So, would I try this again? Honestly, it all depends on the fabric. If I ever stumble across a nice, real athletic knit that’s breathable and has good recovery (something this fabric definitely doesn’t have, hence the wibbly zipper), I would totally go for it. But I’m not committed to the idea enough to order dozens of swatches online in a quest for the ever elusive fabric-as-nice-as-RTW. And frankly, I seriously doubt I can find a fabric for sale anywhere that lives up to the awesome proprietary performance fabrics my RTW jerseys are made of. I mean, really, have you ever found yardage that you’ve touched and thought, hey, I could sweat in this for 100 miles? I know I haven’t. If something perfect does just walk into my stash, though, I have lots of ideas to real-jersey-up this pattern – reflective piping along the underbust seam, back pockets finished with contrast fold-over elastic, grippy paint along the inside bottom hem… But as it is I will wear this jersey occasionally, I think. And it’ll just motivate me to ride faster, so no one will be able to see all the terribly wonky topstitching!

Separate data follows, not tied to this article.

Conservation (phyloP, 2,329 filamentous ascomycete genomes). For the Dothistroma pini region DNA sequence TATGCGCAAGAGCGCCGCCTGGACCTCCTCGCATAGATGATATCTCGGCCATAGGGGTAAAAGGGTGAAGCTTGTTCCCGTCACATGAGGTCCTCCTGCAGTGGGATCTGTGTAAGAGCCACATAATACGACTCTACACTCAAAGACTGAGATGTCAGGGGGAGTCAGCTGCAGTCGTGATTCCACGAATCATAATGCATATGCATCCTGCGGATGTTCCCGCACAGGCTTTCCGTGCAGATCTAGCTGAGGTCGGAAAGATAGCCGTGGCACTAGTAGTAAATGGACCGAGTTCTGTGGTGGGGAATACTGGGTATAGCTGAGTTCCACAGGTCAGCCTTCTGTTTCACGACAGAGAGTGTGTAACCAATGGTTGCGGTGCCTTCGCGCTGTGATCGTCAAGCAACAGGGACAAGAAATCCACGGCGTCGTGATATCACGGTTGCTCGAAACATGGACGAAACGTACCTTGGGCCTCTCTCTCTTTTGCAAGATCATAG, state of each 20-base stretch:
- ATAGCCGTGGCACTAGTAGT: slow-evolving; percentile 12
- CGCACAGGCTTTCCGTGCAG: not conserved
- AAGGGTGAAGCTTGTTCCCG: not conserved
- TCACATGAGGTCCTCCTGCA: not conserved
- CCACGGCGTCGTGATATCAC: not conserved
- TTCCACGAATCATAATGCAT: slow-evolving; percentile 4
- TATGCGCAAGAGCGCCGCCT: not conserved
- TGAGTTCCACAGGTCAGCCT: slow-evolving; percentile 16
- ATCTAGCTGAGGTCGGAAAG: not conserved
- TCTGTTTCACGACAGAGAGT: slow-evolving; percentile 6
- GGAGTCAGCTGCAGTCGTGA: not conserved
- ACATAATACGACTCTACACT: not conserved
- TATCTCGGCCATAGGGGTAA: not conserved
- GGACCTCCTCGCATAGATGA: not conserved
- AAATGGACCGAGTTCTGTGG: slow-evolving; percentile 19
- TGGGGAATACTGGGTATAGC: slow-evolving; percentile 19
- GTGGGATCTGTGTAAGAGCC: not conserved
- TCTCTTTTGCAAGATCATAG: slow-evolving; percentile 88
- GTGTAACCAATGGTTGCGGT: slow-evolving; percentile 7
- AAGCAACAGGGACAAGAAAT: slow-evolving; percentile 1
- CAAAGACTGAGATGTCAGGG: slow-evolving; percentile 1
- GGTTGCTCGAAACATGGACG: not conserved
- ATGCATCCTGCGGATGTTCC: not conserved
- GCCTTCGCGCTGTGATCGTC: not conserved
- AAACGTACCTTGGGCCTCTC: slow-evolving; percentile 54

On one last bike-related note, I can pass off at least a little of the delay of this post (just a little, mostly it was just my traditional procrastination) on the fact that I spent last Saturday riding the Tour of Long Beach Cruz Gran Fondo, a pretty flat 100 miles going down the coast and back. It was my third century and by far my fastest at 7 hours 20 minutes, mostly because it had almost no hills. (Though needless to say, I still did not wear this jersey.) I was very happy with my time, and even more happy about the craft beer garden at the finish! That, and the fact that when we rode past the Pageant of the Masters sign in Laguna Beach I totally yelled “There are dozens of us! Dozens!” Yeah there are.